I really didn’t know what to expect from the entire process; I had never heard a single good thing about induced labor. I had always heard that inductions cause super-intense contractions, and you get very little relief from them, and you never know how long you’re going to have to wait for the anesthesiologist to get your epidural, and the pain from the labor can cause you to vomit, and then there’s that whole C-SECTION THING. I have a hard enough time getting out of my own head under normal circumstances, and then here I was, strapped to this bed by monitors and IVs. I couldn’t lay or even recline on my back, I had to pick a side to lean against. I was seriously beginning to doubt my decision, and it was beyond being too late. I had no where to go.
So about those contractions: at the low dose, I couldn’t feel them. They had to tell me that I was having them regularly. As they bumped up the dosage, I kind-of felt some of them. It was a long time before I started to feel uncomfortable. As for the nausea, being anxious and hungry contributed more to me being nauseous than anything else. I asked for Zofran as soon as I found out I was allowed to have it. The nurses kept having to tell me that the baby looked great and was tolerating the labor beautifully, and that I was doing great, and that I needed to just relax and let things happen.
My Doctor wanted to hold off on breaking my water until she got back from surgery, and it was recommended to me that I get the epidural before she came out to break my water, because things could really start moving and hurting once that was done. So, at 12:30, even though I was only dilated to 4, my epidural was ordered. The anesthesiologist came in, and I swear, he looked like he had been on a 3 day hookers-and-coke bender. Or, at the very least he hadn’t slept in that long. Alarm bells immediately went off in my head. This guy was about to place a 4 inch long needle in my back, no, my spine, and then thread a catheter through it. I tried to tell myself that everything was going to be fine, that I need to just relax and that it would be over soon enough. My instincts sometimes are pretty keen, because this guy hit all kinds of nerves in my back and hips when he placed the catheter. He had to place the sucker twice, both times causing me to cry out in horrible pain, something I had yet to do the entire time I was in labor. I had received an epidural during labor the first time and I didn’t remember it a) hurting at all, or b) taking as long as it did to be put in. Well, this epidural was different from the last one, because this time I was given a button that was connected to a pump that delivers more medicine if I needed it. That’s reassuring. Didn’t actually think I would need it.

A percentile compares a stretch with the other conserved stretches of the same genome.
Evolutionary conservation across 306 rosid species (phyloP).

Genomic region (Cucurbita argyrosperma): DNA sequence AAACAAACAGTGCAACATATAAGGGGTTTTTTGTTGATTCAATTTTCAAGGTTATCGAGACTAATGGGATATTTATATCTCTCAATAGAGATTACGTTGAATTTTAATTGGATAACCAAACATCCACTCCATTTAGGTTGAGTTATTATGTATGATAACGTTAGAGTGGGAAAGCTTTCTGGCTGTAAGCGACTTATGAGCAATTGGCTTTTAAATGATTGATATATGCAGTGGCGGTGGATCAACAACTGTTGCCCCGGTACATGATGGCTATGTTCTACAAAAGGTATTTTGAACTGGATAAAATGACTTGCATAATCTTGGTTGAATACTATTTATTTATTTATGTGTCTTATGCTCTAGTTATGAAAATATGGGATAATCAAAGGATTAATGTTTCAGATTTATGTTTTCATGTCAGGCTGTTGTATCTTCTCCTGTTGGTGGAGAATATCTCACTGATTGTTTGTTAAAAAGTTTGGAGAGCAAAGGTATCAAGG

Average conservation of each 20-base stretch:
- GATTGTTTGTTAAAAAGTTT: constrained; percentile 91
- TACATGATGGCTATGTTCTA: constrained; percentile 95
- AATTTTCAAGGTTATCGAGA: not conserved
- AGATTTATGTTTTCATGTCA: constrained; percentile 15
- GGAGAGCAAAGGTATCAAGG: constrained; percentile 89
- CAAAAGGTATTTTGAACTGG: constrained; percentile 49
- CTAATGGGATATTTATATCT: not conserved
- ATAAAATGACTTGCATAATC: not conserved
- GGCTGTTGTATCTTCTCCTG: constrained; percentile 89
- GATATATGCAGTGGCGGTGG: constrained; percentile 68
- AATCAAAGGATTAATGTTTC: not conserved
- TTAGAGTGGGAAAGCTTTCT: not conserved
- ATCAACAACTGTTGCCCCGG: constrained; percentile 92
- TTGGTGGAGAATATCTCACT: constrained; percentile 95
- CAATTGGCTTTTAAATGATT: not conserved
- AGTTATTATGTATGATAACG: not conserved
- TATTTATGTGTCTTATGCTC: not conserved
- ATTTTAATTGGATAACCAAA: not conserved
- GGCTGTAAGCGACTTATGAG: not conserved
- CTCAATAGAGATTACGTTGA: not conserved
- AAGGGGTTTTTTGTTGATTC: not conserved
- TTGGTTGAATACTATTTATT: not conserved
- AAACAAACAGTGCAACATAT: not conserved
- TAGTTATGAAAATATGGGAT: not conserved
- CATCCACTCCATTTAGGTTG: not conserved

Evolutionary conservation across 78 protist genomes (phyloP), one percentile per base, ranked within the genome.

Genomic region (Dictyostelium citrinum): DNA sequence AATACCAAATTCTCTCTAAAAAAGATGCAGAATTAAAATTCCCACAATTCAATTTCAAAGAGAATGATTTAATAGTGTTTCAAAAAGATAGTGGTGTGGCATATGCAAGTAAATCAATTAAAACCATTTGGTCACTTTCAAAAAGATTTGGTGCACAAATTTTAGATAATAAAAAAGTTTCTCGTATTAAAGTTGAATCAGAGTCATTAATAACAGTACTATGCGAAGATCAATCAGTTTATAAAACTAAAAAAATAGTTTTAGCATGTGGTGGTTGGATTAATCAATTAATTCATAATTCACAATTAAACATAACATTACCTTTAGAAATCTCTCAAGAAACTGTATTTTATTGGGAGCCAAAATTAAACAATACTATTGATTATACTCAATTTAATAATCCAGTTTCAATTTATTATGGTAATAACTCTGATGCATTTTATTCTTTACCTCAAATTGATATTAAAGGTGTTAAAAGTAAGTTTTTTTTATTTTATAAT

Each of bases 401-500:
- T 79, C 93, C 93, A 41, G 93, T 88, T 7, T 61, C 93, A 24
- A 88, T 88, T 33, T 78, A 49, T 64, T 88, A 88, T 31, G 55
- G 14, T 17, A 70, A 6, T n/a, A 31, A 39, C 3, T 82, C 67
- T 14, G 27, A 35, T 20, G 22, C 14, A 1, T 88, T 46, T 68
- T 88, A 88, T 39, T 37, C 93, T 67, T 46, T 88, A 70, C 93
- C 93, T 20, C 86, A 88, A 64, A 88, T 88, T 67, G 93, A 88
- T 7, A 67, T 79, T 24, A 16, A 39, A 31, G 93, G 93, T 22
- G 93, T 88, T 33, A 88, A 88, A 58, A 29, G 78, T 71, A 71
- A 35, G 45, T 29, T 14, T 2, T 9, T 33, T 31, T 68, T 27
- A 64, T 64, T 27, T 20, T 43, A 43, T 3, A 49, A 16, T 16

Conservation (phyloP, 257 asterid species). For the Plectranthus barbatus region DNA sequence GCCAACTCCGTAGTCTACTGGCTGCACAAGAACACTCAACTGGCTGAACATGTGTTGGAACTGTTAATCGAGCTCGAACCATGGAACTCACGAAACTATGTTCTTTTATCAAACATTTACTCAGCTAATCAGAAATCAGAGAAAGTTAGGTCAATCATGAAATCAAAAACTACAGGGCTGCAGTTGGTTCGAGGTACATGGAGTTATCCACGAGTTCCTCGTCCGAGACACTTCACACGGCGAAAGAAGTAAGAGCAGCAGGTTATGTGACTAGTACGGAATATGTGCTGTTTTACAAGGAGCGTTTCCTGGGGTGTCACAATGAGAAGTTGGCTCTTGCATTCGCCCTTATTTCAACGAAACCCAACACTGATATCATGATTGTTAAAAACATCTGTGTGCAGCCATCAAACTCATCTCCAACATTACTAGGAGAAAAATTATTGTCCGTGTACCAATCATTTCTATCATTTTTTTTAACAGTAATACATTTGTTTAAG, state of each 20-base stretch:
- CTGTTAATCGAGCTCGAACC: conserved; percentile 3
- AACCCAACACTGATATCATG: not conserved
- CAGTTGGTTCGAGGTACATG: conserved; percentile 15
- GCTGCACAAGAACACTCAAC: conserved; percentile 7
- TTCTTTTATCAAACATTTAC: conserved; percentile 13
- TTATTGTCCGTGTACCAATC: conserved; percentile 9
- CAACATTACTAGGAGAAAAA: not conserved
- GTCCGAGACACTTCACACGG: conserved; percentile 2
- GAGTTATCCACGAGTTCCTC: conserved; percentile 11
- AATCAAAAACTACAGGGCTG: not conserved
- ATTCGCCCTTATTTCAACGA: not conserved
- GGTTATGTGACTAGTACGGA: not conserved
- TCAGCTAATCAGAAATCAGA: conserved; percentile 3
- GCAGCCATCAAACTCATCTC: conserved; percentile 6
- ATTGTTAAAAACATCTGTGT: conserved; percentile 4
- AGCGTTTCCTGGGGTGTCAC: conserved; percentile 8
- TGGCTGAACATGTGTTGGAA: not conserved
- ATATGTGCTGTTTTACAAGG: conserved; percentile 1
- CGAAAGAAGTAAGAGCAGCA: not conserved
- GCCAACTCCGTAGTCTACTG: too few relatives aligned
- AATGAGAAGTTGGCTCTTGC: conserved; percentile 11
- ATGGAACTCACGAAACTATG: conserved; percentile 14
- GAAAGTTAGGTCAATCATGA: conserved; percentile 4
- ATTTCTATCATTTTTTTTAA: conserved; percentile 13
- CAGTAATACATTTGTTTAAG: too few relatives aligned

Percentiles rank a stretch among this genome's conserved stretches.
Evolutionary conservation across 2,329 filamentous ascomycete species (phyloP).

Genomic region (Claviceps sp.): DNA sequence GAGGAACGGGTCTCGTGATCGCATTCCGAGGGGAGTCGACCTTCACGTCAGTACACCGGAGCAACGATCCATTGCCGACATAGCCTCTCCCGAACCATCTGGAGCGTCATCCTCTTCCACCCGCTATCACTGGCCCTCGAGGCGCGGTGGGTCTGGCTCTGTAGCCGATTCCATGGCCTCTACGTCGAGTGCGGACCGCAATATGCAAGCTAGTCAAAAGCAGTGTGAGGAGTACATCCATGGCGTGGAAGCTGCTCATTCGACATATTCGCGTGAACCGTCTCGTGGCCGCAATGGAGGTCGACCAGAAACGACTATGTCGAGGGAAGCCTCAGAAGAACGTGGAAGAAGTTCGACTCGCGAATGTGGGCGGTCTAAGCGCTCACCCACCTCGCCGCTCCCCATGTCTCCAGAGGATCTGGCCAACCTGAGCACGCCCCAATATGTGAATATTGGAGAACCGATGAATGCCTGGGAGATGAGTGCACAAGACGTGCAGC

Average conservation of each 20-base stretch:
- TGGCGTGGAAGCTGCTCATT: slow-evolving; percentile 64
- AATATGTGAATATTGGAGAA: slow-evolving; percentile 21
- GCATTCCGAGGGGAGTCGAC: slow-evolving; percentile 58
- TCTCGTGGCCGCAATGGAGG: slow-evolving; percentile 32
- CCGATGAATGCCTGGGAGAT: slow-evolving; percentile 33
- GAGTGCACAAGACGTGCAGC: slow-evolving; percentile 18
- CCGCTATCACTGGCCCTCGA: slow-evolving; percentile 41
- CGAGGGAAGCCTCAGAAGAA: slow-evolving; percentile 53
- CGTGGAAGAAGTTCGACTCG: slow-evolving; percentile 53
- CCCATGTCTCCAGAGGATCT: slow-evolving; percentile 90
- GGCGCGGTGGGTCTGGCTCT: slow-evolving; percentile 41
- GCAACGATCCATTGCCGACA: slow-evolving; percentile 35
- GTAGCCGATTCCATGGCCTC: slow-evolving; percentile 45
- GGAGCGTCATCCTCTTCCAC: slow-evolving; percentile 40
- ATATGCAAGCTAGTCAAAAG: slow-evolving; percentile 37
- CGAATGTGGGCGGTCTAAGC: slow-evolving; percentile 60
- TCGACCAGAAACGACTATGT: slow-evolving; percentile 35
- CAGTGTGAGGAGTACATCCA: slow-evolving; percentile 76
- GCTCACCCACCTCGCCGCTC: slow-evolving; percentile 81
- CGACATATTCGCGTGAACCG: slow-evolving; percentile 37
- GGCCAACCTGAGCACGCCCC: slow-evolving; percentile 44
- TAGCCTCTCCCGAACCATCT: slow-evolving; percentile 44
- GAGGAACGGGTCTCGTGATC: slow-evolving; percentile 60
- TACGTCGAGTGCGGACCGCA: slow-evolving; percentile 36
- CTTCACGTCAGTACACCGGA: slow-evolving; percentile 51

This was where things started getting…weird. First off, this different epidural felt weird as shit when it started working. The sensation of my legs slowly going numb rather unevenly didn’t just feel odd, it was extremely uncomfortable. And then I started feeling really nauseous and having these horrible sharp pains in my stomach. I started begging for more nausea medicine, and then the Doctor came in and saw how badly I was freaking out, she ordered Phenergan instead of Zofran, which is known to make you quite loopy. After the epidural started doing its job, and the Phenergan hit my veins, I became calm and serene. I drifted in and out of sleep for the next several hours, which was not something that I ever imagined I would be able to do during labor. I would wake up to get checked on by the nurses, or every time the blood pressure cuff went off, or when I would feel contractions.They weren’t bad, and I was still pretty numb, so I didn’t think to start hitting that medicine button.